I've Never Had a

I've Never Had a "Why" to Travel to Germany... until Now.

by Kenneth Rayman on May 2, 2019

This video was a random YouTube recommendation and, curious, I clicked. The song gave me a narrative exploration for Germany that I'd like to explore. Before, I'd always said I wasn't interested particularly in seeing Germany because of the argument, "oh, you're of German descent so you should want to automatically see it." Not necessarily, in my eyes. I'm quick to say it's not an ancestral grudge regarding the scarlet mark my heritage has on history, it's a matter of not having a "why" to visit.

I immediately assumed the band were German, yet they're Swedish, and further digging showed their niche to be writing music to educate and paint stories of bravery in major battles or of bravery in historical events overall. My curiosity was piqued, however; what is the German education of that period like? Germany, I know from passing, has undertaken massive efforts to distance itself from the Third Reich but also knows they will never be fully forgiven. I remember the controversy, years back, with Germany pledging UN peacekeeping support in the war between Israel and Lebanon, only for it raise questions of German boots on Israeli soil in a haunting legacy of World War 2.

When I first learned of the battleship's history, I was young enough that some things were out of my comprehension. Nazi Germany was the bad guy in "Indiana Jones and the Last Crusade" yet I also knew it was a real historical entity, but nothing else. I was exposed to the Bismarck story through "Exploring the Bismarck," a book by oceanographer Robert Ballard, about Robert's search for the ship wreck, it's exploration, it's lore as the mighty ship of the German fleet (particularly after the HMS Hood's sinking), but also the survivors' stories of their shipboard experience and of their rescue after it's sinking.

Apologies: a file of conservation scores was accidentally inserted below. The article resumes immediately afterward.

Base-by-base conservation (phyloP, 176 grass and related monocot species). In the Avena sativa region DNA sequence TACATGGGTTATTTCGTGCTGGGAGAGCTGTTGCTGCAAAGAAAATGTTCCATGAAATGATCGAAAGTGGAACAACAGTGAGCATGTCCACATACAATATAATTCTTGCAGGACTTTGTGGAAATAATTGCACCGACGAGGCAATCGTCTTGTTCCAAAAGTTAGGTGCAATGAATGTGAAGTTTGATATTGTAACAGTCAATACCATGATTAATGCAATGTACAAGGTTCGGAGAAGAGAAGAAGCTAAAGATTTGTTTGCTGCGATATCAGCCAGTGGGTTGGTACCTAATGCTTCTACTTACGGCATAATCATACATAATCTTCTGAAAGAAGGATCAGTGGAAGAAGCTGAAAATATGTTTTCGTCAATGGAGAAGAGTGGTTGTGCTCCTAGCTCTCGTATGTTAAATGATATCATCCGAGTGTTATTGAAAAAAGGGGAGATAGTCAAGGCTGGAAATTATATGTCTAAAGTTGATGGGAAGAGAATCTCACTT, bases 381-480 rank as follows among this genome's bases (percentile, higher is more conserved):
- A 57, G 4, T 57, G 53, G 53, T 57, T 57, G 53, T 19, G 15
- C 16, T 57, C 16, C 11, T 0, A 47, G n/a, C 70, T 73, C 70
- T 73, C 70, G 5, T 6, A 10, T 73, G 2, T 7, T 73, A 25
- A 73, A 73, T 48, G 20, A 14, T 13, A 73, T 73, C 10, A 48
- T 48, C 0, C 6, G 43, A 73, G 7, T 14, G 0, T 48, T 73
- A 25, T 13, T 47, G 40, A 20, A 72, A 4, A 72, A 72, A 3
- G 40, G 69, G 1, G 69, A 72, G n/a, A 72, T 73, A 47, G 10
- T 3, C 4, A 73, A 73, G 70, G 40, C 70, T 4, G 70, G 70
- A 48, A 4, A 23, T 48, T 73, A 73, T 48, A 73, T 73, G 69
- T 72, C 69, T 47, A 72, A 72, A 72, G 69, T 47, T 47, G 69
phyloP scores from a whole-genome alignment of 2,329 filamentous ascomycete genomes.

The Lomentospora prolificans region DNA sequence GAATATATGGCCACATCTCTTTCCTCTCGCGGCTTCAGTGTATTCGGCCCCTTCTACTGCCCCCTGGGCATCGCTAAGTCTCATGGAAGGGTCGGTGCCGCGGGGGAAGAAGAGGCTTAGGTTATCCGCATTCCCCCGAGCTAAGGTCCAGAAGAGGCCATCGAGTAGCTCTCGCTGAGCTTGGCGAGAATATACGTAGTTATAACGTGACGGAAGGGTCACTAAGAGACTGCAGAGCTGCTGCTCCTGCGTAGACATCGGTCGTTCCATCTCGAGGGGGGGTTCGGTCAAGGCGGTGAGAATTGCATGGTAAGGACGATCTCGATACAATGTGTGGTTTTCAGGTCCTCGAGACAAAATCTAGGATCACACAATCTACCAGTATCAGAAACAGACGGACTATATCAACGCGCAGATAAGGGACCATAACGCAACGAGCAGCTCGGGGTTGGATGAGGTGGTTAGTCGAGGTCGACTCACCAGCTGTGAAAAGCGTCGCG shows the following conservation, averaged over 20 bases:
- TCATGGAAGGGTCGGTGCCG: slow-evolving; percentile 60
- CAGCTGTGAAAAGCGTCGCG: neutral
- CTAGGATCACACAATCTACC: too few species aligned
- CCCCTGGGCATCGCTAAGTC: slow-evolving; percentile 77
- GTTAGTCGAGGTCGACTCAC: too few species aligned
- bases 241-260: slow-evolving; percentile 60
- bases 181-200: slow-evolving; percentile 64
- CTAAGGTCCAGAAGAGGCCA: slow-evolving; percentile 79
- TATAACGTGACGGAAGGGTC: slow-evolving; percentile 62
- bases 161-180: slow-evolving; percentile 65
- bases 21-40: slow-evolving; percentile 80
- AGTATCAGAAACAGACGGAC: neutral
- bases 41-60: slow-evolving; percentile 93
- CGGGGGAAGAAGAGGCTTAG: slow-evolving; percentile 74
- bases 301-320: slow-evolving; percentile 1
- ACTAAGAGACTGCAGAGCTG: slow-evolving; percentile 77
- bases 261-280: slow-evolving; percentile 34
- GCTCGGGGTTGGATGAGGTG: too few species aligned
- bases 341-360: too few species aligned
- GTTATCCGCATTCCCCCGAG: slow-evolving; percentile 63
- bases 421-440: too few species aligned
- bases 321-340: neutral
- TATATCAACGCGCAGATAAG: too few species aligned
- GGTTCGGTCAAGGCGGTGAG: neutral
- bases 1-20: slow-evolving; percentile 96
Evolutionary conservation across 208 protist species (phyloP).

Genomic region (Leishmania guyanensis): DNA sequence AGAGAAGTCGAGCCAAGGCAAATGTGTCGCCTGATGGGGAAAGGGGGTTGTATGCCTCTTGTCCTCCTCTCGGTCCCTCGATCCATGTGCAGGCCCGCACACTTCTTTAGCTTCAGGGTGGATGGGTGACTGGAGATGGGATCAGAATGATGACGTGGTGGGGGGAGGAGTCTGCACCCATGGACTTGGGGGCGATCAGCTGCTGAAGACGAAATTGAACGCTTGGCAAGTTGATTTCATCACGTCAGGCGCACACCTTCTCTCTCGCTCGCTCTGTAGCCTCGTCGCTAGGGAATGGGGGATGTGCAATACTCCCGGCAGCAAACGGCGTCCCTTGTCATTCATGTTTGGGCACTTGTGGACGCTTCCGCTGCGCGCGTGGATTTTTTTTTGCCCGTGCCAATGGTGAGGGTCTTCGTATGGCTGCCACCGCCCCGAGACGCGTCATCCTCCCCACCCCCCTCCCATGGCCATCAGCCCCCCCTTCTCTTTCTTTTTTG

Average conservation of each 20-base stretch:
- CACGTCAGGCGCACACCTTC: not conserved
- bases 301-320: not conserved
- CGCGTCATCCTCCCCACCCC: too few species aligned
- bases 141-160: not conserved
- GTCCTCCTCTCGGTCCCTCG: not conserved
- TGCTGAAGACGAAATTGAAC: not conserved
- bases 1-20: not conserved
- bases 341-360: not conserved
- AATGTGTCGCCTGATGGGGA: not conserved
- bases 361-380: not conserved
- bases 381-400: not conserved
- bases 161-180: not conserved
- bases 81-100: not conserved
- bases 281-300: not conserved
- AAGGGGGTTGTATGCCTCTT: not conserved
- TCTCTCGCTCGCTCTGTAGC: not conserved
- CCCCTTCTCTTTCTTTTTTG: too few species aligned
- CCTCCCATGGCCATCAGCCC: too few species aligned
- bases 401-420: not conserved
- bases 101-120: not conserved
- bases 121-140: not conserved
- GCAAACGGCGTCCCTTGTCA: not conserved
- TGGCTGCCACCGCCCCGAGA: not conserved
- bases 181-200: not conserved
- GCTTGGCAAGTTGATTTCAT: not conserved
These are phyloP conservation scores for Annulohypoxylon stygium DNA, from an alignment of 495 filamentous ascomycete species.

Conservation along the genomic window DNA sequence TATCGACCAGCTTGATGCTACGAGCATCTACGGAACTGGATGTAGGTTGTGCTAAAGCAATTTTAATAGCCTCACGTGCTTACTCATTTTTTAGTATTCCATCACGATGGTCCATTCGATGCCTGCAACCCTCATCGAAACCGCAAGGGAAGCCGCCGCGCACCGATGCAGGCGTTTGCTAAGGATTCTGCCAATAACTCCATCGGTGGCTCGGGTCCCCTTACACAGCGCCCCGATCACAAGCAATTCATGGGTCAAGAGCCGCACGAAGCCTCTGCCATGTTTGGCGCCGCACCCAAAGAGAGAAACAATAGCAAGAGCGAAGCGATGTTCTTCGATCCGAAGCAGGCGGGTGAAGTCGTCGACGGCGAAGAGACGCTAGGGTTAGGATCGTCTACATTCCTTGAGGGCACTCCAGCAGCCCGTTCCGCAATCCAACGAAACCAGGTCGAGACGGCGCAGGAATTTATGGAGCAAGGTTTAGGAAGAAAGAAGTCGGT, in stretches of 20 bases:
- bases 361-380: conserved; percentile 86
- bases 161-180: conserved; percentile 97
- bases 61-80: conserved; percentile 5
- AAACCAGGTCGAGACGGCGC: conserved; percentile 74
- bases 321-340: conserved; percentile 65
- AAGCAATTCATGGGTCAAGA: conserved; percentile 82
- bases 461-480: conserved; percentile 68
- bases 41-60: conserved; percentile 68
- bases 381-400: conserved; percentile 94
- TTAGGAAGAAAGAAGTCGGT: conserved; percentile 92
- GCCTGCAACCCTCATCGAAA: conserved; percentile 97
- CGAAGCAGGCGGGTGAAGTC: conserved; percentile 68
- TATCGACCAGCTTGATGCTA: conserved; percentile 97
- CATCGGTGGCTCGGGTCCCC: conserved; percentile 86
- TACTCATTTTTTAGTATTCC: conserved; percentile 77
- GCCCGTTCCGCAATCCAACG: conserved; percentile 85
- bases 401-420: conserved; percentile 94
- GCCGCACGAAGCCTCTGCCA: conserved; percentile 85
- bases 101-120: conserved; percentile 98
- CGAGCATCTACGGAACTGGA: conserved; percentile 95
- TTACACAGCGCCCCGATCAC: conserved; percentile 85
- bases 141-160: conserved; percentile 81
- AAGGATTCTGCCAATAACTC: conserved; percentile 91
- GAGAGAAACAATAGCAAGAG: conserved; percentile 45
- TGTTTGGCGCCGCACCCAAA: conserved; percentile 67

Once again, I had a story behind the story view through veterans that nowadays hold little to no animosity towards the other. As I said in my article on my Majdanek visit, it doesn't change what happened nor is it meant to, but the story was different through another lens.

I rolled my eyes at the asinine comments like "The British are hearing Boss level music," a video game reference to the Hood's sinking. I remember seeing the photo of the Hood's crew, reading the caption that only three from the photo survived, unable to fathom that reality as a child. I moved on rather than giving those comments the satifaction of my attention.

Shortly after listening, I found James Cameron's 2002 documentary on his visit to the Bismarck site, which told more of the soldiers' story from a standpoint of total respect regardless of nationality, without the political narrative of time playing into anything. I was emotionally moved to hear them read the inscription of the plaque they laid at the site honoring the fallen, both British and German, of the Battle of the Atlantic in English and German. Then, one of the Bismarck survivors said a personal respectful message to his fallen comrades, making it even more emotional. For me, it signified an attempt to move beyond collective responsibility to personal healing between nationalities, while avoiding the overarching narrative that will never be forgiven.

In short, the song gave me a question to ponder and the documentary gave a narrative to investigate should I get to go to Germany. How has Germany persevered with the eternal mark of scorn upon them? What is the personal side of Germany beyond the narrative they will always be known for in the global consciousness?

James Cameron's 2002 documentary, "Expedition: Bismarck" 
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